Nina Totenberg, legal affairs correspondent at NPR, Adam Liptak, U.S. Supreme Court correspondent for The New York Times, and other legal experts will discuss U.S. Supreme Court Justice Anthony Kennedy’s opinions, as well as his role as the court’s key swing vote at “The Swing Justice: Reflections on the Career of Justice Anthony Kennedy” at Georgia State University College of Law on Friday, Oct. 5, from 8 a.m. to 5 p.m.
In his 30 years on the bench, Kennedy authored some of the nation’s most important constitutional law decisions, said Eric Segall, the Kathy and Lawrence Ashe Professor of Law at Georgia State Law and author of Supreme Myths: Why the Supreme Court IsNot a Court and Its Justices Are Not Justices and the forthcoming Originalism asFaith.
“Kennedy’s decisions on gay rights, abortion and school-led prayers at graduations alienated many on the right while his decisions on corporate speech, sovereign immunity and congressional power disturbed many on the left,” said Segall, who will moderate the symposium.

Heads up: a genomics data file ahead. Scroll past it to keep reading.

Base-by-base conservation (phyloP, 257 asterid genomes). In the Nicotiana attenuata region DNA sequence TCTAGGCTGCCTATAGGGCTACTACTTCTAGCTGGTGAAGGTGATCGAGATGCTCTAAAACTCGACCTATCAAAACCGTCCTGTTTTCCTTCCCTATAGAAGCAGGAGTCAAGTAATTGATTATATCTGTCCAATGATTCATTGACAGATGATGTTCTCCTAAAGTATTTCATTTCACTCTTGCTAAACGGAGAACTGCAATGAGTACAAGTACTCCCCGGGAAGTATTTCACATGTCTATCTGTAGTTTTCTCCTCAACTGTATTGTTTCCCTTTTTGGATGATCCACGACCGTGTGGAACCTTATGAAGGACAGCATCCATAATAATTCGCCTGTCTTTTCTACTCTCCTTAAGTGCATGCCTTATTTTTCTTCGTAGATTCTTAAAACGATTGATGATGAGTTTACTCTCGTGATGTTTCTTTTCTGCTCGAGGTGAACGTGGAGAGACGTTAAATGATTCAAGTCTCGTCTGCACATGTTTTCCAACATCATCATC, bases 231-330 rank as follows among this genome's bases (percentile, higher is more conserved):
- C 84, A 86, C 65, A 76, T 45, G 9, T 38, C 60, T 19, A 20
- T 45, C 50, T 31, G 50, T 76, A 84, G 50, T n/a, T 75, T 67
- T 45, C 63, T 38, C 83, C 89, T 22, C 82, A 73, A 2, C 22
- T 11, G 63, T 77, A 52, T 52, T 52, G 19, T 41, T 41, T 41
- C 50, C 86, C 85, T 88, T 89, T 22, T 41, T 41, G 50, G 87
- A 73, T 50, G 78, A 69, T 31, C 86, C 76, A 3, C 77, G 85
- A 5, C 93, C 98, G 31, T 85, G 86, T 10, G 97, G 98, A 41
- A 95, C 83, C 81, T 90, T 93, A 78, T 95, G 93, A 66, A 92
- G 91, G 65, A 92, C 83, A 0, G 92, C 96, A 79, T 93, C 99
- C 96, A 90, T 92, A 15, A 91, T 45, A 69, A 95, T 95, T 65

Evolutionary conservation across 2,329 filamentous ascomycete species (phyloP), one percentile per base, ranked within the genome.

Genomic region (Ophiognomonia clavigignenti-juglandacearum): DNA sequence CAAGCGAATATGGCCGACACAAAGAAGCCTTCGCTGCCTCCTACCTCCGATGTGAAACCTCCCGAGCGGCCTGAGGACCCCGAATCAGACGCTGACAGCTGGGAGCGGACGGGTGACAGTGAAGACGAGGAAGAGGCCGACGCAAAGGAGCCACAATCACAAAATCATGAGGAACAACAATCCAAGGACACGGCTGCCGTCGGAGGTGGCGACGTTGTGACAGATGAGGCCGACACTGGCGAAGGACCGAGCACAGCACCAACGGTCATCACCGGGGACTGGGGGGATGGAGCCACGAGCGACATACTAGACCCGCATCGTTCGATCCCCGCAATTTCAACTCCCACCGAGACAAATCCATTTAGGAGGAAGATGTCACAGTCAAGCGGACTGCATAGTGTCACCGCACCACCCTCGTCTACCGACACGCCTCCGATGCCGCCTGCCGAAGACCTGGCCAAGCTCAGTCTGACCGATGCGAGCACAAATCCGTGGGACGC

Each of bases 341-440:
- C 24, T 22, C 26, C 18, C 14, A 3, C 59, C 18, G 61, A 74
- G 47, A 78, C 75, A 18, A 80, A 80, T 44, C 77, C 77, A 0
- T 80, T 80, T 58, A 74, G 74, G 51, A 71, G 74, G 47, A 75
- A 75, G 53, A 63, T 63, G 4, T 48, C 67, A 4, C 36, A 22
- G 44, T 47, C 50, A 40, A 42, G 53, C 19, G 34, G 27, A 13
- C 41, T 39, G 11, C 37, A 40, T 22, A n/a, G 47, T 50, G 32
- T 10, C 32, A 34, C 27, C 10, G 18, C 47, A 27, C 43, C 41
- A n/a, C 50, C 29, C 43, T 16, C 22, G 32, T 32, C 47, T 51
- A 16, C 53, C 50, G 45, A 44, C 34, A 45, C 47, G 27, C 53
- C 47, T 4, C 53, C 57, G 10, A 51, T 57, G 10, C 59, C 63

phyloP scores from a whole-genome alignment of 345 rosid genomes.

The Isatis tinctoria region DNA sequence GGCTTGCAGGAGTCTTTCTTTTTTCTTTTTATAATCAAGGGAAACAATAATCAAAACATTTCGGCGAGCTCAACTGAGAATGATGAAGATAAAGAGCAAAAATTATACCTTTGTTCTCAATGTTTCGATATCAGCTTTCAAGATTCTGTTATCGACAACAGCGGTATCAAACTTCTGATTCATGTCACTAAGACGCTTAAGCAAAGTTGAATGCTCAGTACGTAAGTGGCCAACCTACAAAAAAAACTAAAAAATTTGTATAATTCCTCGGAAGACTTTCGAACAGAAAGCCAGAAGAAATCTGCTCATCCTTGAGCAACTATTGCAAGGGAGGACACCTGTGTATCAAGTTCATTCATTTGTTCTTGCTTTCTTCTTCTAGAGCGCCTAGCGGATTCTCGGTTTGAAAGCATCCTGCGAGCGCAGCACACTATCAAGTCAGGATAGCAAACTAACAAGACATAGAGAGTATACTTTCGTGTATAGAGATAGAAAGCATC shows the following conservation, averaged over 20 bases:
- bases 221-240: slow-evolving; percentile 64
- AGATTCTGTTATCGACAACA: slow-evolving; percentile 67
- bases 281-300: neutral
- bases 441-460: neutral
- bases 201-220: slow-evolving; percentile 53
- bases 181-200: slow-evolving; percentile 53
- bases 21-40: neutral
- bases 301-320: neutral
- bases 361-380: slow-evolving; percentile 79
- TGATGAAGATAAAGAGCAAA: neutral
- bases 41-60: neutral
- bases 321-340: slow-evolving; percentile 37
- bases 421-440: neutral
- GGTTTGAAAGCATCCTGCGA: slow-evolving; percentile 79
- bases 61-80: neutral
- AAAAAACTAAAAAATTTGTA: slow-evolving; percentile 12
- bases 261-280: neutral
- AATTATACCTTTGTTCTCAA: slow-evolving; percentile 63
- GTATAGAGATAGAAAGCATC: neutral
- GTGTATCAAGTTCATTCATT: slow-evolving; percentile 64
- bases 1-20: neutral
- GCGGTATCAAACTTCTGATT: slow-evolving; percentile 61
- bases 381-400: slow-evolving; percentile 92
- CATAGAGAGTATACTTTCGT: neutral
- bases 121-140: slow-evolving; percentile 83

Panelists include Emily Bazelon, New York Times staff writer and co-host of Slate’s podcast “Political Gabfest,” Pamela S. Karlan, the Kenneth and Harle Montgomery Professor of Public Interest Law and co-director of the Supreme Court Litigation Clinic at Stanford Law School, Mark Tushnet, the William Nelson Cromwell Professor of Law at Harvard Law School, Alexander “Sasha” Volokh, associate professor of law at Emory University School of Law and the Jonathan H. Adler, Johan Verheij Memorial Professor of Law and director of the Center for Business Law and Regulation at Case Western University School of Law.
The lunch panel on free speech and freedom of religion will feature Liptak; Michael C. Dorf, the Robert S. Stevens Professor of Law at Cornell Law School and founder and co-author of “Dorf on Law”; and Eugene Volokh, the Gary T. Schwartz Distinguished Professor of Law at UCLA Law, and founder and co-author of “The Volokh Conspiracy.”